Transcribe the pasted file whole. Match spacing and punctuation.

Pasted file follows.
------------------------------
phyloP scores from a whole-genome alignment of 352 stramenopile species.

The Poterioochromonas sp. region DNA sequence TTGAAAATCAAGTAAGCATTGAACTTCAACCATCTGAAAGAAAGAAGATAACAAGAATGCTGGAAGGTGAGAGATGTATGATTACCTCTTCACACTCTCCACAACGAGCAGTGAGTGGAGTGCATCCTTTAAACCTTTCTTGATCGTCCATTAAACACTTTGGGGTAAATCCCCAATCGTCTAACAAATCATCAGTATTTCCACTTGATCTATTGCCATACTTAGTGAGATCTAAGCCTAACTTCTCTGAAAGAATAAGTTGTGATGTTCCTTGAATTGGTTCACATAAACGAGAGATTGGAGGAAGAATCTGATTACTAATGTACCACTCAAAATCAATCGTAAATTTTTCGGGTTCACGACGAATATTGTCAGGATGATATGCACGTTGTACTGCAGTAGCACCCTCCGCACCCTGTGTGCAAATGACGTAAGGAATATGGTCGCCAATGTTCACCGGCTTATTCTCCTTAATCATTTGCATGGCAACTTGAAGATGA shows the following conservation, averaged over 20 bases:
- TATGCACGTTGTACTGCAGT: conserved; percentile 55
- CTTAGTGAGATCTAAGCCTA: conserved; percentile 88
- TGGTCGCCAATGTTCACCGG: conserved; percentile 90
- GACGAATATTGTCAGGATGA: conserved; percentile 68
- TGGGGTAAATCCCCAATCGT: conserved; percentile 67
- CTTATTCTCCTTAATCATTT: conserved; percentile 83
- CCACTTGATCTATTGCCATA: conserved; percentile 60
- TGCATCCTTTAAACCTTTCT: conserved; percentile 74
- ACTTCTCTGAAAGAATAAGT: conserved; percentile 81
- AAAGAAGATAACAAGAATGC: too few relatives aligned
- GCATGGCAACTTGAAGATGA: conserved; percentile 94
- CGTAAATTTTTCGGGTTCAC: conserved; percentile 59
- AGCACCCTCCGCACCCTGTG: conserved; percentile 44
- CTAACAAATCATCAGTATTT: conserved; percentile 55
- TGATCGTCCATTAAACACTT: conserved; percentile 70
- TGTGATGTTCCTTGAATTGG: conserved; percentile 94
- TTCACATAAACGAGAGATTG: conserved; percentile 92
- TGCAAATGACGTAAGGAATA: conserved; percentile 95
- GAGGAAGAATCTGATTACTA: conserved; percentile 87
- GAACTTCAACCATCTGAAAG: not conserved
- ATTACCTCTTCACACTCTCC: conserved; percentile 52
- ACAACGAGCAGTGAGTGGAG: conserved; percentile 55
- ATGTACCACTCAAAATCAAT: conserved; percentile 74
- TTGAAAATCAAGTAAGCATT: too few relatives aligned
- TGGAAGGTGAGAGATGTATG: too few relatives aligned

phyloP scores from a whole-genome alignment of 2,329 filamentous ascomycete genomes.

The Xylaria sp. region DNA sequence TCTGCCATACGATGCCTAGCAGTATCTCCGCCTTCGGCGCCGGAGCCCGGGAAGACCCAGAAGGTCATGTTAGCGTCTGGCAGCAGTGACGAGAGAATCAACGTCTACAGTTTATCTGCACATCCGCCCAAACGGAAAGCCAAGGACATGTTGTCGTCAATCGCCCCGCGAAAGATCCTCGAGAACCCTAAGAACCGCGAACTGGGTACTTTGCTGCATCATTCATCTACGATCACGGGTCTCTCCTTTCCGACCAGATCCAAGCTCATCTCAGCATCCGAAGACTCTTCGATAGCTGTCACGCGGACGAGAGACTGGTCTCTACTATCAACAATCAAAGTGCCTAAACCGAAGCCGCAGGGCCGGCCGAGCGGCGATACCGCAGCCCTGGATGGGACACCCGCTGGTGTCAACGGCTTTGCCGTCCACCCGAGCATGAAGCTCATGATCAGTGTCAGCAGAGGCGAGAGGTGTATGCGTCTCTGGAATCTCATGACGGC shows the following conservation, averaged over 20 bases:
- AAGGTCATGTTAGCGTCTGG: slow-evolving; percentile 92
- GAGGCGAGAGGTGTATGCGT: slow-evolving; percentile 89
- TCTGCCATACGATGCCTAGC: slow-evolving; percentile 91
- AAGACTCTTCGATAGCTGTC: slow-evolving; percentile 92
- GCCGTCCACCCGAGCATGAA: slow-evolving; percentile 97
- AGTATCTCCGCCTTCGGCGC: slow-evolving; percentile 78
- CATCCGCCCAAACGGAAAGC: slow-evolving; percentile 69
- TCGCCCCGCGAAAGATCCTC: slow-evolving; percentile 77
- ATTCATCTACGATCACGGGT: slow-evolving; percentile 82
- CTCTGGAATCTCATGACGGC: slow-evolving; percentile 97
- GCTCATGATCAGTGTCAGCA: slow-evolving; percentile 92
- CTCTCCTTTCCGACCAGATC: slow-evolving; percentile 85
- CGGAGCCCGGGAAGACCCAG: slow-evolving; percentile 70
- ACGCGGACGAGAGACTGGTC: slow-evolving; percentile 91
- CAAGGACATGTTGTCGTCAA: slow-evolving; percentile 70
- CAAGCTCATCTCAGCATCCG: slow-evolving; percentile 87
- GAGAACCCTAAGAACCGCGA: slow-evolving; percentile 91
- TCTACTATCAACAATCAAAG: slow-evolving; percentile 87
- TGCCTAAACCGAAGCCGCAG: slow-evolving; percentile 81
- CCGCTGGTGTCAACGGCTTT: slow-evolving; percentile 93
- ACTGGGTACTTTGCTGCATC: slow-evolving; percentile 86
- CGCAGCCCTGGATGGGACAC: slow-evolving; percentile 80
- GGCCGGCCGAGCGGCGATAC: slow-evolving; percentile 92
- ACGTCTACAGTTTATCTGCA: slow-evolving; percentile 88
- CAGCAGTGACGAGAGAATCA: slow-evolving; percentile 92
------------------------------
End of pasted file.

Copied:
phyloP scores from a whole-genome alignment of 352 stramenopile species.

The Poterioochromonas sp. region DNA sequence TTGAAAATCAAGTAAGCATTGAACTTCAACCATCTGAAAGAAAGAAGATAACAAGAATGCTGGAAGGTGAGAGATGTATGATTACCTCTTCACACTCTCCACAACGAGCAGTGAGTGGAGTGCATCCTTTAAACCTTTCTTGATCGTCCATTAAACACTTTGGGGTAAATCCCCAATCGTCTAACAAATCATCAGTATTTCCACTTGATCTATTGCCATACTTAGTGAGATCTAAGCCTAACTTCTCTGAAAGAATAAGTTGTGATGTTCCTTGAATTGGTTCACATAAACGAGAGATTGGAGGAAGAATCTGATTACTAATGTACCACTCAAAATCAATCGTAAATTTTTCGGGTTCACGACGAATATTGTCAGGATGATATGCACGTTGTACTGCAGTAGCACCCTCCGCACCCTGTGTGCAAATGACGTAAGGAATATGGTCGCCAATGTTCACCGGCTTATTCTCCTTAATCATTTGCATGGCAACTTGAAGATGA shows the following conservation, averaged over 20 bases:
- TATGCACGTTGTACTGCAGT: conserved; percentile 55
- CTTAGTGAGATCTAAGCCTA: conserved; percentile 88
- TGGTCGCCAATGTTCACCGG: conserved; percentile 90
- GACGAATATTGTCAGGATGA: conserved; percentile 68
- TGGGGTAAATCCCCAATCGT: conserved; percentile 67
- CTTATTCTCCTTAATCATTT: conserved; percentile 83
- CCACTTGATCTATTGCCATA: conserved; percentile 60
- TGCATCCTTTAAACCTTTCT: conserved; percentile 74
- ACTTCTCTGAAAGAATAAGT: conserved; percentile 81
- AAAGAAGATAACAAGAATGC: too few relatives aligned
- GCATGGCAACTTGAAGATGA: conserved; percentile 94
- CGTAAATTTTTCGGGTTCAC: conserved; percentile 59
- AGCACCCTCCGCACCCTGTG: conserved; percentile 44
- CTAACAAATCATCAGTATTT: conserved; percentile 55
- TGATCGTCCATTAAACACTT: conserved; percentile 70
- TGTGATGTTCCTTGAATTGG: conserved; percentile 94
- TTCACATAAACGAGAGATTG: conserved; percentile 92
- TGCAAATGACGTAAGGAATA: conserved; percentile 95
- GAGGAAGAATCTGATTACTA: conserved; percentile 87
- GAACTTCAACCATCTGAAAG: not conserved
- ATTACCTCTTCACACTCTCC: conserved; percentile 52
- ACAACGAGCAGTGAGTGGAG: conserved; percentile 55
- ATGTACCACTCAAAATCAAT: conserved; percentile 74
- TTGAAAATCAAGTAAGCATT: too few relatives aligned
- TGGAAGGTGAGAGATGTATG: too few relatives aligned

phyloP scores from a whole-genome alignment of 2,329 filamentous ascomycete genomes.

The Xylaria sp. region DNA sequence TCTGCCATACGATGCCTAGCAGTATCTCCGCCTTCGGCGCCGGAGCCCGGGAAGACCCAGAAGGTCATGTTAGCGTCTGGCAGCAGTGACGAGAGAATCAACGTCTACAGTTTATCTGCACATCCGCCCAAACGGAAAGCCAAGGACATGTTGTCGTCAATCGCCCCGCGAAAGATCCTCGAGAACCCTAAGAACCGCGAACTGGGTACTTTGCTGCATCATTCATCTACGATCACGGGTCTCTCCTTTCCGACCAGATCCAAGCTCATCTCAGCATCCGAAGACTCTTCGATAGCTGTCACGCGGACGAGAGACTGGTCTCTACTATCAACAATCAAAGTGCCTAAACCGAAGCCGCAGGGCCGGCCGAGCGGCGATACCGCAGCCCTGGATGGGACACCCGCTGGTGTCAACGGCTTTGCCGTCCACCCGAGCATGAAGCTCATGATCAGTGTCAGCAGAGGCGAGAGGTGTATGCGTCTCTGGAATCTCATGACGGC shows the following conservation, averaged over 20 bases:
- AAGGTCATGTTAGCGTCTGG: slow-evolving; percentile 92
- GAGGCGAGAGGTGTATGCGT: slow-evolving; percentile 89
- TCTGCCATACGATGCCTAGC: slow-evolving; percentile 91
- AAGACTCTTCGATAGCTGTC: slow-evolving; percentile 92
- GCCGTCCACCCGAGCATGAA: slow-evolving; percentile 97
- AGTATCTCCGCCTTCGGCGC: slow-evolving; percentile 78
- CATCCGCCCAAACGGAAAGC: slow-evolving; percentile 69
- TCGCCCCGCGAAAGATCCTC: slow-evolving; percentile 77
- ATTCATCTACGATCACGGGT: slow-evolving; percentile 82
- CTCTGGAATCTCATGACGGC: slow-evolving; percentile 97
- GCTCATGATCAGTGTCAGCA: slow-evolving; percentile 92
- CTCTCCTTTCCGACCAGATC: slow-evolving; percentile 85
- CGGAGCCCGGGAAGACCCAG: slow-evolving; percentile 70
- ACGCGGACGAGAGACTGGTC: slow-evolving; percentile 91
- CAAGGACATGTTGTCGTCAA: slow-evolving; percentile 70
- CAAGCTCATCTCAGCATCCG: slow-evolving; percentile 87
- GAGAACCCTAAGAACCGCGA: slow-evolving; percentile 91
- TCTACTATCAACAATCAAAG: slow-evolving; percentile 87
- TGCCTAAACCGAAGCCGCAG: slow-evolving; percentile 81
- CCGCTGGTGTCAACGGCTTT: slow-evolving; percentile 93
- ACTGGGTACTTTGCTGCATC: slow-evolving; percentile 86
- CGCAGCCCTGGATGGGACAC: slow-evolving; percentile 80
- GGCCGGCCGAGCGGCGATAC: slow-evolving; percentile 92
- ACGTCTACAGTTTATCTGCA: slow-evolving; percentile 88
- CAGCAGTGACGAGAGAATCA: slow-evolving; percentile 92